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Discussion on: Ruby 3.1 – Shorthand Hash Syntax – First Impressions

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tantle profile image
tantle

I've been using Ruby for 15 years and it is by far my favorite programming language! As I introduce friends and colleagues to Ruby, the two things that seem to constantly trip them up are the symbol syntax vis-a-vis keyword arguments, and hash keys being either symbols or strings.

In my view, it's deeply unfortunate that as of Ruby version 1.9 there are two different ways of declaring symbols that can be quite confusing to people just coming to the language. This is compounded by the fact that keyword arguments share the same syntax, but aren't really symbols per se.

For example, the new hash syntax seems innocuous and both of these examples are equivalent:

hash = { :foo => 'bar', :bar => :bar }      # => {:foo=>"bar", :bar=>:bar }
other = { foo: 'bar', bar: :bar }           # => {:foo=>"bar", :bar=>:bar }
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However, when looking at the result, there is no way to determine which syntax was used when the hash was declared. This impacts providing guidance in error messages, because we may use the new syntax in the message, when the user wrote the code using the old syntax.

The new hash literal declaration syntax can only be used when keys are symbols. For example, would we expect the bug in the code below obvious to language newcomers?

obj = Object.new                                        # => <Object:0x00007f8c4f9d1ad8>
hash = { :foo => 'bar', :bar => :bar, 'obj' => obj }    # => {:foo=>"bar", :bar=>:bar, "obj"=>#<Object:0x00007f8c4f9d1ad8>}
other = { foo: 'bar', bar: :bar, 'obj': obj }           # => {:foo=>"bar", :bar=>:bar, :obj=>#<Object:0x00007f8c4f9d1ad8>}
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The ability to coerce a string into a symbol already exists in Ruby, but it uses the original "legacy syntax", which I believe makes the intention much more clear.

string = 'hello'    # => "hello"
symbol = :'hello'   # => :hello
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Furthermore, both the old and new syntax may be freely combined when declaring hash literals which can lead to some odd looking declarations. For example in order to fix the bug in earlier example, should we write:

other = { foo: 'bar', bar: :bar, 'obj' => obj }         # => {:foo=>"bar", :bar=>:bar, 'obj'=>#<Object:0x00007f8c4f9d1ad8>}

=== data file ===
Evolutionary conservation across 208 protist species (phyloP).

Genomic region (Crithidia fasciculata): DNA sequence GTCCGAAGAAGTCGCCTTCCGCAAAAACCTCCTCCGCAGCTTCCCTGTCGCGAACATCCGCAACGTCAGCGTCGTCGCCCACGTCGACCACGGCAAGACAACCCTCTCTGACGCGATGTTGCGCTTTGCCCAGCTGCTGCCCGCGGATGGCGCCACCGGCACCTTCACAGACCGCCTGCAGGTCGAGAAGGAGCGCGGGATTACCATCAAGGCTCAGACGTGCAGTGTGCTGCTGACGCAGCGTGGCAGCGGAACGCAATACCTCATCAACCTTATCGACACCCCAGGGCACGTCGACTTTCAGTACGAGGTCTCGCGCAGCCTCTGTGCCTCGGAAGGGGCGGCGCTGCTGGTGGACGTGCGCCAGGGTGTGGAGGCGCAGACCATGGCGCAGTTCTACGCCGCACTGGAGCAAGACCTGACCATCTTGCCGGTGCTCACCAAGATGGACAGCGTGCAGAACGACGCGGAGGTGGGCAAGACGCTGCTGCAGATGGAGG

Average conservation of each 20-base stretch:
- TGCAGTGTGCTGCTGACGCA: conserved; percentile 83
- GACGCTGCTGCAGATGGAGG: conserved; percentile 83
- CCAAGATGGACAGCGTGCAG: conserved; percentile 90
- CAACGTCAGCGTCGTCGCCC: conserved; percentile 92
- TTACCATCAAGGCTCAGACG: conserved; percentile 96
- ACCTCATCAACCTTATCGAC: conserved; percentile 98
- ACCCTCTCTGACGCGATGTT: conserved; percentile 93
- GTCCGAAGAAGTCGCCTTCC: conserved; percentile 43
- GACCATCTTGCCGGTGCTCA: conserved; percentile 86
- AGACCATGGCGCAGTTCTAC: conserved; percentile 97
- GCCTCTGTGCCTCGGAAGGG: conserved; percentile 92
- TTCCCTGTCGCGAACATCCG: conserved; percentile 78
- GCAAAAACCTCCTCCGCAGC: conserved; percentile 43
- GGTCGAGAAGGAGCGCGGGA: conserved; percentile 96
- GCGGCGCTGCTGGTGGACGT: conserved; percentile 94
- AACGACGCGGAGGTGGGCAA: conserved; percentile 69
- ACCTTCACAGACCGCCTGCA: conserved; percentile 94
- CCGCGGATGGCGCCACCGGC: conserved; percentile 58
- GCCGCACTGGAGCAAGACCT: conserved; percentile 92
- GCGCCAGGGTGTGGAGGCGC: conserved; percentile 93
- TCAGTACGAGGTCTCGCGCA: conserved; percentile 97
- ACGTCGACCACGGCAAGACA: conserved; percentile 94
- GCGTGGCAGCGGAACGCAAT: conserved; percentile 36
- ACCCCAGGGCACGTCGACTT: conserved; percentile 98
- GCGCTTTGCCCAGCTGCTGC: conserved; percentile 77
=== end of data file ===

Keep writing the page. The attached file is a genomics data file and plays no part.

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When evaluating the validity of the expression above, one must bring several different syntaxes to mind.

The alternative syntax may only be used safely when all hash keys are symbols, and in all other cases the original syntax must be used.

The new syntax effectively doubles the search space when scanning code for references to a given hash key that is a symbol because it might be declared in one of two different forms (leading colon or trailing colon).

The ActiveSupport::HashWithIndifferentAccess class exists in part to deal with some of the shortcomings of dealing with Ruby hashes. I really wish that we didn't need such a class and that Ruby would address these issues in a fundamental manner that would help make the language more approachable to newcomers.

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baweaver profile image
Brandon Weaver Author

I mean I agree with you on the general premise that Symbol and String intermingling is confusing, but there's zero chance that gets changed due to the way Ruby works, and I've resigned to that. I've also had that argument several times, but originally in Ruby Symbols and Strings were much more different in terms of GC, memory, and identity. Because of that past it's impossible to change.

As far as this being the straw that broke the camels back? I would disagree. Keyword arguments have done this for a long time, the only difference now is that they can be used on "write" (creating a hash or calling a kwarg function) rather than "read" (kwarg function argument definition).

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vgoff profile image
Victor Goff

Even further than that, it is not only symbol and string as keys, but anything that responds to hash can be used as a key.